Record Crowd at Sixth Annual AHI/Baylor Summer Conference on Tocqueville
Panelists at Sixth Annual AHI Summer Conference Photo Copyright 2014 Tom Loughlin Jr, Utica, N.Y.
The Alexander Hamilton Institute for the Study of Western Civilization (AHI) recently hosted its sixth annual summer conference co-sponsored by Baylor University’s Department of Political Science June 23-24. Dr. James Ceaser, Harry F. Byrd Professor of Politics, University of Virginia, led a panel of professors and graduate students in a discussion of Alexis de Tocqueville’s Democracy in America.
“Attendance at this year’s annual summer colloquium proved most satisfying,” commented AHI Charter Fellow Robert Paquette. “It was our largest crowd to date. Undergraduates, graduate students, senior and junior professors, and citizens from surrounding communities participated in two days of stimulating conversations. The AHI was particularly pleased to welcome teachers and students from Holy Cross Academy, a private Catholic school in the area. We would especially like to thank David and Mary Nichols, professor of political science at Baylor, and their department chairmen, David Clinton, for their continued support and friendship.”
Five sessions took place over two days and addressed such topics as the difference between aristocracy and democracy, the relation of liberty to equality, and Tocqueville’s understanding of the American political system and its founding documents. “Tocqueville’s concern with the difficult relationship between freedom and equality, as well as that between equality and (in both senses of the term) high culture, makes Democracy in America an ideal text for an AHI-sponsored conference,” said panel member and AHI Resident Fellow David Frisk. “We are about the ‘study of Western civilization,’ and Tocqueville analyzes these great elements of Western civilization in an especially compelling way.”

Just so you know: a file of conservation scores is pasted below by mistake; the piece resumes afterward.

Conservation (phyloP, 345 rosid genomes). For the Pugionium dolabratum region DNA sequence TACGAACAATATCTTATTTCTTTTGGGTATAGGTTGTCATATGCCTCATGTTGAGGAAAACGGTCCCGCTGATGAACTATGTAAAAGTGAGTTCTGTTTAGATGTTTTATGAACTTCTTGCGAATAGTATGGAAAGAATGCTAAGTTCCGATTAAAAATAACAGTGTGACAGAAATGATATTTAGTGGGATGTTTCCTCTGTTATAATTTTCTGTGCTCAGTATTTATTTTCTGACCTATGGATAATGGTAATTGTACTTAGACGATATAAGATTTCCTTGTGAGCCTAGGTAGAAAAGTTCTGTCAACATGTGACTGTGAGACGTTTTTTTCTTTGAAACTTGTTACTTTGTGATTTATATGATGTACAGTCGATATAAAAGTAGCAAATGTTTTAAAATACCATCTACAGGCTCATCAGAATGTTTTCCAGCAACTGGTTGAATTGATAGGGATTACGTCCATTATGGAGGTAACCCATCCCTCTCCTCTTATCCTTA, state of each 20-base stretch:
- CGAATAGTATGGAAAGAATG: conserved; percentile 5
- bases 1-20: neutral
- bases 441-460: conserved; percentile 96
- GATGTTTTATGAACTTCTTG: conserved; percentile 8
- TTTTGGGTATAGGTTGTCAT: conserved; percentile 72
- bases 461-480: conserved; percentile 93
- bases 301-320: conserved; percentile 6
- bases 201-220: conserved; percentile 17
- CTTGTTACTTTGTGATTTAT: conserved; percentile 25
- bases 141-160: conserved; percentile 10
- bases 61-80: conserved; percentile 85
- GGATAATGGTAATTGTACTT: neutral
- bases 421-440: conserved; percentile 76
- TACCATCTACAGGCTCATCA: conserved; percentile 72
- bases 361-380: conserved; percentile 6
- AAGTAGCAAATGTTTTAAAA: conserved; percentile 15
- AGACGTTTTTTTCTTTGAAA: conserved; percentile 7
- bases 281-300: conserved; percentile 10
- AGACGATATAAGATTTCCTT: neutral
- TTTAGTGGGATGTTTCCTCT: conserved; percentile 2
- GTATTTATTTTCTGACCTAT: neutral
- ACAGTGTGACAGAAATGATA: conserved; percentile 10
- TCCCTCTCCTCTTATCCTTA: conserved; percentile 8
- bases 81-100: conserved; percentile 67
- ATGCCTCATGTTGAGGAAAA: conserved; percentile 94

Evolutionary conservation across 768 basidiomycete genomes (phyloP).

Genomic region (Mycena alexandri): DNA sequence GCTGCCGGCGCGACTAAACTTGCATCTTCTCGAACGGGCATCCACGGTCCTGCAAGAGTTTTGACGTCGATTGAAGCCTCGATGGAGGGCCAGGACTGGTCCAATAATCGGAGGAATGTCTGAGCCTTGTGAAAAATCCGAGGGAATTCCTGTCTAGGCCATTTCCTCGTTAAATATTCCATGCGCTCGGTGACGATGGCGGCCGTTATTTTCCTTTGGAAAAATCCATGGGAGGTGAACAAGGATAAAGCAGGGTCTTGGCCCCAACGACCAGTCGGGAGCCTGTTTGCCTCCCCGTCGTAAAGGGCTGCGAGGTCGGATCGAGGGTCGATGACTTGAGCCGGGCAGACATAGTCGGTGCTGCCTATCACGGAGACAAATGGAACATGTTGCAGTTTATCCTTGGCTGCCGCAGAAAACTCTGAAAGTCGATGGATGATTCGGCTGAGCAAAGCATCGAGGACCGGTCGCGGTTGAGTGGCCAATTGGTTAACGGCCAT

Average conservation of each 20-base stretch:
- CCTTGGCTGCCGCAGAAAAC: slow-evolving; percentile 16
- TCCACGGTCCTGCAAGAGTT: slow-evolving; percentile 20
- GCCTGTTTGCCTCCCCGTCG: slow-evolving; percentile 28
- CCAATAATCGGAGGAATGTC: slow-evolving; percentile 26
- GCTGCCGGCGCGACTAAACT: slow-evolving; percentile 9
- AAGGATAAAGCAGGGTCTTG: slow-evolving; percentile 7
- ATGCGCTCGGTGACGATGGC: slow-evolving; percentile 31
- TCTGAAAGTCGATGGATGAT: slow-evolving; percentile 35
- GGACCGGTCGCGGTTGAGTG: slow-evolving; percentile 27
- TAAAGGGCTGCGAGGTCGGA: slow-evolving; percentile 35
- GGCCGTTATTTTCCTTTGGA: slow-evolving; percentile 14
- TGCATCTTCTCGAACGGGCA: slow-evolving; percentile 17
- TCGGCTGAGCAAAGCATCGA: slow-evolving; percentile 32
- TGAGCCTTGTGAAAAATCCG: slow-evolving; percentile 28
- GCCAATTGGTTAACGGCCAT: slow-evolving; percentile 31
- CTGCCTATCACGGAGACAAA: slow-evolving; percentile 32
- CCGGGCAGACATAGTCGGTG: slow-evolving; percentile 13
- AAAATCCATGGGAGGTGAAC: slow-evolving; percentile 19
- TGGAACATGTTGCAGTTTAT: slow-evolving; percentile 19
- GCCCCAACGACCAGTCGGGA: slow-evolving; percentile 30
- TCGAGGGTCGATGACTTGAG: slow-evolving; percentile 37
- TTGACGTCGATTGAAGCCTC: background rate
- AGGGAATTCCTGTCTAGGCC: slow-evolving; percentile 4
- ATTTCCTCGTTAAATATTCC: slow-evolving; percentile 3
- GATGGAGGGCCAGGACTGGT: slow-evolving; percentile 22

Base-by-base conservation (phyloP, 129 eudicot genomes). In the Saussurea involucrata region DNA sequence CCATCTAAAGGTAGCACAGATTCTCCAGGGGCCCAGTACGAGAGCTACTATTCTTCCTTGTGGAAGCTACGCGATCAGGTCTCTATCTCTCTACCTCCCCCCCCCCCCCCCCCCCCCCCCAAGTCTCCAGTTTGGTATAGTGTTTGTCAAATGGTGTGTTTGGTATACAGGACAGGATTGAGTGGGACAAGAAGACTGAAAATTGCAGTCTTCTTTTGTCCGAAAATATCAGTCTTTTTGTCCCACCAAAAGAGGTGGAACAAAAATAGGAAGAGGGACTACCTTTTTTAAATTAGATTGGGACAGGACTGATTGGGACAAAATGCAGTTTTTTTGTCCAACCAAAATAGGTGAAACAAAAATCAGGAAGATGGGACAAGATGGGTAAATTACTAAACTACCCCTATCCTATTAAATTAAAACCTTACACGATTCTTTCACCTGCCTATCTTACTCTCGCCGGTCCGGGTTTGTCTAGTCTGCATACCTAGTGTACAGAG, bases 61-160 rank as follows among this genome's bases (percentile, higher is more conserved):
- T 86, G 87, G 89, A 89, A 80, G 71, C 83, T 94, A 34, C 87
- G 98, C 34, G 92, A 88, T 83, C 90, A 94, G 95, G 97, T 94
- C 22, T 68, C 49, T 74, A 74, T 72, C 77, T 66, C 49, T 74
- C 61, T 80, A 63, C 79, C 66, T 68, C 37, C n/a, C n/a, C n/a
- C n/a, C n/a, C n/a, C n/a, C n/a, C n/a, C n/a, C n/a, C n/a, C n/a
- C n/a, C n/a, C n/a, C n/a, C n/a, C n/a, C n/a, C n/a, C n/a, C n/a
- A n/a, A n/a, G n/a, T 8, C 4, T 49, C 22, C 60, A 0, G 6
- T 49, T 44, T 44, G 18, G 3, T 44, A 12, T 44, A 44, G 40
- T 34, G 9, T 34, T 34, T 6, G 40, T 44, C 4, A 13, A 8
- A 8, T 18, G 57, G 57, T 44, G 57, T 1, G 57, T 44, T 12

Photos Copyright 2014 Tom Loughlin Jr, Utica, N.Y.
“Although very much a man of the nineteenth century,” “Tocqueville sounds strikingly modern, AHI Charter Fellow Douglas Ambrose pointed out. “He writes about how expansive governmental power ‘does not destroy, but it prevents existence; it does not tyrannize, but it compresses, enervates, extinguishes, and stupefies a people, till each nation is reduced to nothing better than a flock of timid and industrious animals, of which the government is the shepherd.’ Yet despite these dark fears, Tocqueville also reminds us that we have the power to avoid such a fate.”